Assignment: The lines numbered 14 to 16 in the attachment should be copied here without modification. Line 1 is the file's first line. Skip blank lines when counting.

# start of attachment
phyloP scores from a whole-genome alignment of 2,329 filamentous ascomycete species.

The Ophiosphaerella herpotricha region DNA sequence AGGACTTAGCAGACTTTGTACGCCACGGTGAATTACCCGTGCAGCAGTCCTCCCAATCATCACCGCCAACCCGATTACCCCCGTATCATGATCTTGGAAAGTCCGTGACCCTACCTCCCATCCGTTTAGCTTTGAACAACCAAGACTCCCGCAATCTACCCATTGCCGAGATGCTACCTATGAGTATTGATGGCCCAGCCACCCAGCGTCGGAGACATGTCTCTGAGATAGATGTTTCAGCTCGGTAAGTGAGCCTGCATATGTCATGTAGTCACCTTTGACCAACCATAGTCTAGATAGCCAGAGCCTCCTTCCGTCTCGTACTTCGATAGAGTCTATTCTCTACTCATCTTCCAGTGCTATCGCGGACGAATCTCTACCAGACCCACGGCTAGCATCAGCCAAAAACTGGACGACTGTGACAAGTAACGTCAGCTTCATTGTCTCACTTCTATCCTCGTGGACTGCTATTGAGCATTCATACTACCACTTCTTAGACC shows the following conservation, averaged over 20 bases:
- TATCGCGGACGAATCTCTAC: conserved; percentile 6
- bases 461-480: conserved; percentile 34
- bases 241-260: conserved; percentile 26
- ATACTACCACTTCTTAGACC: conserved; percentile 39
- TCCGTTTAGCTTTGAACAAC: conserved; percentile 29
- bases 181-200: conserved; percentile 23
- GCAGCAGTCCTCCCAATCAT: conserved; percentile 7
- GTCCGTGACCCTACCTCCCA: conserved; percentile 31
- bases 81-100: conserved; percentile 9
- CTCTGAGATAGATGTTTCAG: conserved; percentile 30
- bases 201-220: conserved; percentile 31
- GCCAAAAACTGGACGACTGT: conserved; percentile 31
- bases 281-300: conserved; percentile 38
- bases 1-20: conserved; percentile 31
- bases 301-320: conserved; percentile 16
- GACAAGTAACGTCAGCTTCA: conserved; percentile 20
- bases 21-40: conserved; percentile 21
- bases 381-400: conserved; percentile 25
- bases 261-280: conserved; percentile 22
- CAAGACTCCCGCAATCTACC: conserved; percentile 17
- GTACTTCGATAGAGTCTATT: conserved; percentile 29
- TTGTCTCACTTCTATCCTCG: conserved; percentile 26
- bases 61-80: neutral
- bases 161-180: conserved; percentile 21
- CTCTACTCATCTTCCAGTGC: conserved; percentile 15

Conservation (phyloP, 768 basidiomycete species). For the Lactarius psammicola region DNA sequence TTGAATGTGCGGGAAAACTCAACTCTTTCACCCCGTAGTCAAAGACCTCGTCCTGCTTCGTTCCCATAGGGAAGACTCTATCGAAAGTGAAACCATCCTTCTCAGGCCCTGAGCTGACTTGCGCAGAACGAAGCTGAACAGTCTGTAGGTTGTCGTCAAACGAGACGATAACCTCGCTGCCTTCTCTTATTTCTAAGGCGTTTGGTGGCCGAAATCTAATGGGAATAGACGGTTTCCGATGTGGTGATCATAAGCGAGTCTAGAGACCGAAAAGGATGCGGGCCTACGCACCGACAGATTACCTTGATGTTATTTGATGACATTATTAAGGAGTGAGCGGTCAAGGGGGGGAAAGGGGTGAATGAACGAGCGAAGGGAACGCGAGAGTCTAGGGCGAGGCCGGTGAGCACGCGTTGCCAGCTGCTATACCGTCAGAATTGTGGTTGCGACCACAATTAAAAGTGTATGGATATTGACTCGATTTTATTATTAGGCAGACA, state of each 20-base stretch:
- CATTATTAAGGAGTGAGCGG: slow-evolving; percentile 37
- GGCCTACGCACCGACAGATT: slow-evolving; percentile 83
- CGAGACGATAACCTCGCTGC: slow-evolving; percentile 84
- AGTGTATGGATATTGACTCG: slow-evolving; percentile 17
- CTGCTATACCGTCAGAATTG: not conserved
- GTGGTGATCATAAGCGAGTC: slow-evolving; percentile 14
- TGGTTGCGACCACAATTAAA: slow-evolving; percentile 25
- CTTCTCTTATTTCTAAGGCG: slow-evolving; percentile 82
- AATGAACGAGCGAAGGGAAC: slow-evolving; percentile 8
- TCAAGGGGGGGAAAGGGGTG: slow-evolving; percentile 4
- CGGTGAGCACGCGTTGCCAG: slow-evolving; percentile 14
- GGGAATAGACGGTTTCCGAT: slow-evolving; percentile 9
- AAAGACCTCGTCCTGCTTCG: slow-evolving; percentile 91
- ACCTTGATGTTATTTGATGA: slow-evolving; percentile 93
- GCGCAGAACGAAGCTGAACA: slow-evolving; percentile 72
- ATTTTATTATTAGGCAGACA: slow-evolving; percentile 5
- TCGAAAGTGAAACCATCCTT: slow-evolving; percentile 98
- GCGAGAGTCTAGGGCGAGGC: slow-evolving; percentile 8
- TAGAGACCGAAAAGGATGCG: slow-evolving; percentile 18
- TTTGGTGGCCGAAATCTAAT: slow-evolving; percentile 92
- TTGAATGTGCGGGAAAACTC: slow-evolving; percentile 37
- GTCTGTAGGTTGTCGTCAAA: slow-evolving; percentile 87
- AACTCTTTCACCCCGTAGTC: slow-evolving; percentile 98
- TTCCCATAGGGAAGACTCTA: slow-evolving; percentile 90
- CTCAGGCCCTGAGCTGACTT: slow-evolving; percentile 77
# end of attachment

- GCCAAAAACTGGACGACTGT: conserved; percentile 31
- bases 281-300: conserved; percentile 38
- bases 1-20: conserved; percentile 31